BY Leila Sackur in EU Reviews , Film | 06 JUL 21

Magnus Von Horn’s ‘Sweat’ Collects the Salty Tears of Influencers

The director’s latest film questions the reality of social media tropes and the boundaries between ‘genuine’ and ‘performed’ in a world of online influencers

 

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BY Leila Sackur in EU Reviews , Film | 06 JUL 21

In Sweat, the sophomore feature from director Magnus von Horn, Polish fitness influencer Sylwia (Magdalena Koleśnik) has amassed 600,000 followers for her workout videos, smoothie recipes and general lifestyle advice. However, not all is well in Sylwia’s world. A man has found her address and watches her constantly from his car parked outside of her apartment. As Sylwia struggles to maintain her privacy, she is also forced to confront the fact there is nothing behind the veneer of her social-media personality. Like other recent films in this influencer genre, such as Bo Burnham’s Eighth Grade (2018), Sweat questions the reality of ‘authenticity’ in online performance – although his conclusion is more cynical, and ultimately more disturbing.

Sylwia is constantly exchanging affect for cash: in videos, she must always be peppy, smiling and motivational, at the risk of losing sponsorship money. At large-scale meetups with sweating, adoring fans, she must always be generous, at risk alienating them from her product, which is to say herself. As such, Sweat is one of the first films to portray influencers as workers, whose work is emotionally laborious. Where the film is most interesting is in its depiction of a social media trope where the boundary between ‘genuine’ and ‘performed’ selves is supposedly at its most porous: the late-night crying video.

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Magnus von Horn, Sweat, 2021, film stills. Courtesy: Lava Films and Curzon Artificial Eye; photograph: Natalia Łaczynska

At the point at which Sweat begins, Sylwia has just made one of these videos; on a livestream to her followers, lit only by the glow of her iPhone, Sylwia – in a spontaneous outburst of emotion – weeps about her constant loneliness, and how she just wants ‘someone special’ to hold her hand. Typical of its genre, Sylwia’s video is filmed handheld, very close to her un-made-up face, communicating a raw authenticity. Later, Sylwia’s manager warns her that her corporate partners are threatening to pull out: they don’t want their protein shakes associated with such depressing content. But there is one respect in which Sweat’s depiction of the genre is not entirely convincing: Sylwia’s video is not mentioned to her by any of the several fans she encounters over the course of the film, even as they give her intimate details about their own personal problems. In the opening scene, a fan grabs Sylwia during a meet-and-greet workout class and tells her that her videos were life saving. Later, walking through a shopping mall, Sylwia runs into a woman who might be a follower but might also be a friend (she’s so familiar with Sylwia that their relationship is hard to judge) who talks about a recent miscarriage. Whilst this lack of acknowledgment of Sylwia’s sobbing confessional supposedly illustrates how she is denied interiority even by her most devoted fans, it doesn’t quite ring true. In real life, the mini-genre of the crying video generally draws long threads of compassionate comments, which pour in for weeks or months after the upload. Followers use multiple platforms to post heartfelt responses, using Instagram, Twitter or YouTube to increase the chance of the influencer noticing their concern.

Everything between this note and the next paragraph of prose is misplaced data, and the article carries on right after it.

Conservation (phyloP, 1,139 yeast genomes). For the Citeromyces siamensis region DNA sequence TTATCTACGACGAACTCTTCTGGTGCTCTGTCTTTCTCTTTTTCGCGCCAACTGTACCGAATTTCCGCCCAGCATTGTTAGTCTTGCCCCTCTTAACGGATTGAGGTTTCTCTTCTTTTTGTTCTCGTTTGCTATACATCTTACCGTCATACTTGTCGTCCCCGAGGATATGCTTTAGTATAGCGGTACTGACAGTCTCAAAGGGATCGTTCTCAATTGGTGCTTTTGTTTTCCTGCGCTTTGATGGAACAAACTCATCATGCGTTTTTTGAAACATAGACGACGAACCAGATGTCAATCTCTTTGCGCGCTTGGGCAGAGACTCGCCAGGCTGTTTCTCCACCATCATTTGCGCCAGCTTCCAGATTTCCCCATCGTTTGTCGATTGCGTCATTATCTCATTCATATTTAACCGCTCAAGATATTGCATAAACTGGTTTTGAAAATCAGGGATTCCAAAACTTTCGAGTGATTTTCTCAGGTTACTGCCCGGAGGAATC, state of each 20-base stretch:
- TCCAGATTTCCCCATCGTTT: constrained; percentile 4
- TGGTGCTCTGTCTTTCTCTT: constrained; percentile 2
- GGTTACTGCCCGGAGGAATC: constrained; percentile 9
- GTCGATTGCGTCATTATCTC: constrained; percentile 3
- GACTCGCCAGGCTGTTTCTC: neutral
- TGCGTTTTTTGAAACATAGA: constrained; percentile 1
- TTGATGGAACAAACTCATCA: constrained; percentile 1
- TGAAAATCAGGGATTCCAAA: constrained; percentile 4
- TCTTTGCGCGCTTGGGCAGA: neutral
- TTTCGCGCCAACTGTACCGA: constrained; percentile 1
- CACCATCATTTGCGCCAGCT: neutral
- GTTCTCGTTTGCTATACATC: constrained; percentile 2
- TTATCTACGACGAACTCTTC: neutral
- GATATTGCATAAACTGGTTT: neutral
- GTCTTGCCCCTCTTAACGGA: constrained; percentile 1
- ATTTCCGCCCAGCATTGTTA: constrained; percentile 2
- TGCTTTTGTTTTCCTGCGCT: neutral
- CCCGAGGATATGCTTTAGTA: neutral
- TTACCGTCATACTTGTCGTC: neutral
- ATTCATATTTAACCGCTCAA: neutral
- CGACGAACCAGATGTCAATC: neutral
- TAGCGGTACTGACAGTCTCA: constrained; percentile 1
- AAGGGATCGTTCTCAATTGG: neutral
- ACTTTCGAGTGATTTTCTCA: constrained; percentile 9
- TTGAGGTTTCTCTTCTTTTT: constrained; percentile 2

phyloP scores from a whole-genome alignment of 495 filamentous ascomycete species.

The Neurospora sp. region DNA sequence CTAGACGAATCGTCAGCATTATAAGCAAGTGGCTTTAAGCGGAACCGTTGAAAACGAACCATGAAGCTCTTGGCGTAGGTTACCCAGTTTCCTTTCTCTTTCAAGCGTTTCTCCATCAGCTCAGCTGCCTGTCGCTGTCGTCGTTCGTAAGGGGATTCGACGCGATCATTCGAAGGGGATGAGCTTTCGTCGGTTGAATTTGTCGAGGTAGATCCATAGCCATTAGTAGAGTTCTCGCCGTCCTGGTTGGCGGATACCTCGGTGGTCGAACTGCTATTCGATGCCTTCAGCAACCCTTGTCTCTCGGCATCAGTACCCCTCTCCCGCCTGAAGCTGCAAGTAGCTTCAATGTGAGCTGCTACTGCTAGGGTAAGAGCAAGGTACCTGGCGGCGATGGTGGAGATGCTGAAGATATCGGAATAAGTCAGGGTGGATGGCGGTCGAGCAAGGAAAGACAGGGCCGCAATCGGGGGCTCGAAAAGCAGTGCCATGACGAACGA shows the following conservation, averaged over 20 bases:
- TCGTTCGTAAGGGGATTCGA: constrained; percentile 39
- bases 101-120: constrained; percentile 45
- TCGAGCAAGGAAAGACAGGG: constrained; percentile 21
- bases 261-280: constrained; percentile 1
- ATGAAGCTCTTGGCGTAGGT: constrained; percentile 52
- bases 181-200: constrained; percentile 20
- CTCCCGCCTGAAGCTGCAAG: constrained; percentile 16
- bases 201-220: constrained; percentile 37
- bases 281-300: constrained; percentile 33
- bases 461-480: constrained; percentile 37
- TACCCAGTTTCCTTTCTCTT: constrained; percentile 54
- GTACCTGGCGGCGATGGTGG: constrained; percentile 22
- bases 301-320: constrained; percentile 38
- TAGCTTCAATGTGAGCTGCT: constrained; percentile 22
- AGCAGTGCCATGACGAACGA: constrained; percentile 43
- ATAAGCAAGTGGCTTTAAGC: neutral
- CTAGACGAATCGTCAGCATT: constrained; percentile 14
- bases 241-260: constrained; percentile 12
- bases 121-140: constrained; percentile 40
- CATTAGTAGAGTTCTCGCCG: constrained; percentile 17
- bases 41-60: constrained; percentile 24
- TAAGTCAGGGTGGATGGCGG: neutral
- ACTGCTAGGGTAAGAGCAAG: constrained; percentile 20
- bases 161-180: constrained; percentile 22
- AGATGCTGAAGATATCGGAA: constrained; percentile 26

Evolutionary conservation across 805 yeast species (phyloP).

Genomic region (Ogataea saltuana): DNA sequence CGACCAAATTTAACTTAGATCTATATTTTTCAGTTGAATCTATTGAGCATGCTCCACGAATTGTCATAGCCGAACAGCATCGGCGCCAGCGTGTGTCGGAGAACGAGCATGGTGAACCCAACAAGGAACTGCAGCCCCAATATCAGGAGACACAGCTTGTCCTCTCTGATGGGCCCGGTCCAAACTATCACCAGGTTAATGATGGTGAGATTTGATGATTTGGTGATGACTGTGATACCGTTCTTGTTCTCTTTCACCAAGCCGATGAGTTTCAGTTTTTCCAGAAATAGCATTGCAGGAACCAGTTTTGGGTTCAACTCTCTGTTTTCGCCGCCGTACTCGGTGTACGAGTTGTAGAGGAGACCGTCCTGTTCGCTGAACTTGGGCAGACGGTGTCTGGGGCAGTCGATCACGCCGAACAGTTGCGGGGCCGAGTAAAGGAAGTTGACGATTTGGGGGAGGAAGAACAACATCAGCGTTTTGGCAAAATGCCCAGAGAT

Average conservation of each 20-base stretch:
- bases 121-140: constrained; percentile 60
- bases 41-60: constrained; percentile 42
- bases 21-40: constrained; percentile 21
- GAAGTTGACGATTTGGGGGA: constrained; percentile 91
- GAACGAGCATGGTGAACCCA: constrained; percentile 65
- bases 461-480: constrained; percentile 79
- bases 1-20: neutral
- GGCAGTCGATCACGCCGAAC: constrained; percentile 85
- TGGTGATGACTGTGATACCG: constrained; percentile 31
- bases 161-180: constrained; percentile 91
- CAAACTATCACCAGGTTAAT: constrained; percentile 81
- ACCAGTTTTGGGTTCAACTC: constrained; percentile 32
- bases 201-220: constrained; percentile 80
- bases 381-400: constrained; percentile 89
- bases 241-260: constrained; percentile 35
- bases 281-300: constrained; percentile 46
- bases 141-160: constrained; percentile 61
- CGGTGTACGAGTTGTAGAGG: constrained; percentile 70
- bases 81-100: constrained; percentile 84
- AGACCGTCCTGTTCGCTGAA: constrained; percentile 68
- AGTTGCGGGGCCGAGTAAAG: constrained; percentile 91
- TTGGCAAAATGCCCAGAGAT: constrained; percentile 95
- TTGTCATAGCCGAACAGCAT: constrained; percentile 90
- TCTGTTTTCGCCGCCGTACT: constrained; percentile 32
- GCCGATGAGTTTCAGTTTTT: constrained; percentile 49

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Magnus von Horn, Sweat, 2021, film stills. Courtesy: Lava Films and Curzon Artificial Eye; photograph: Natalia Łaczynska

In an interview with Variety this year, Von Horn himself said, ‘the emotional honesty that I saw on social media was better than what I watched in fiction cinema’. Indeed, these ‘emotionally honest’ uploads give power to parasocial relationships between fans and celebrities: they make fans feel like they’re being given a little intimacy, which in turn intensifies their own desire to respond with sincere concern. The fact that this reciprocity is not shown in Sweat, betrays a misunderstanding on Von Horn’s part of the intensely gendered performances of care between fans and female influencers. Influencing, after all, is pink-collar work: it’s primarily women who upload these crying breakdowns and it’s primarily women (and girls) who respond. It isn’t too much of a stretch to suppose that an invested fanbase would find Sylwia’s crying confessional genuinely distressing.

When Sylwia comes across a crying-video of her stalker – who apologizes for masturbating in front of her and begs for her affection – she’s disgusted not only by his ‘emotional honesty’, but by his body and his desperation. As such, Sweat cleverly stages the ambiguity of the crying-to-camera post: her revulsion is so visceral that we’re never quite sure if Sylwia’s own video was an honest outpouring of emotion or a calculated attempt to sell feelings alongside fitness. Despite this, the stalker allows for the film’s one moment of genuine emotional release, when Sylwia helps him to hospital after her assistant beats him up. The next morning, on breakfast TV, responding to a hostile question from the host about her own tears online, she retorts: ‘I want to be that weak pathetic Sylwia, because weak pathetic people are the most beautiful people in the world.’ But moments later, she beaming as she directs her workout routine. ‘My loves…’ she begins, and the feedback loop of her life starts over.

Main image and thumbnail: Magnus von Horn, Sweat, 2021, film stills. Courtesy: Lava Films and Curzon Artificial Eye; photograph: Natalia Łaczynska

Leila Sackur is a writer based in London, UK.

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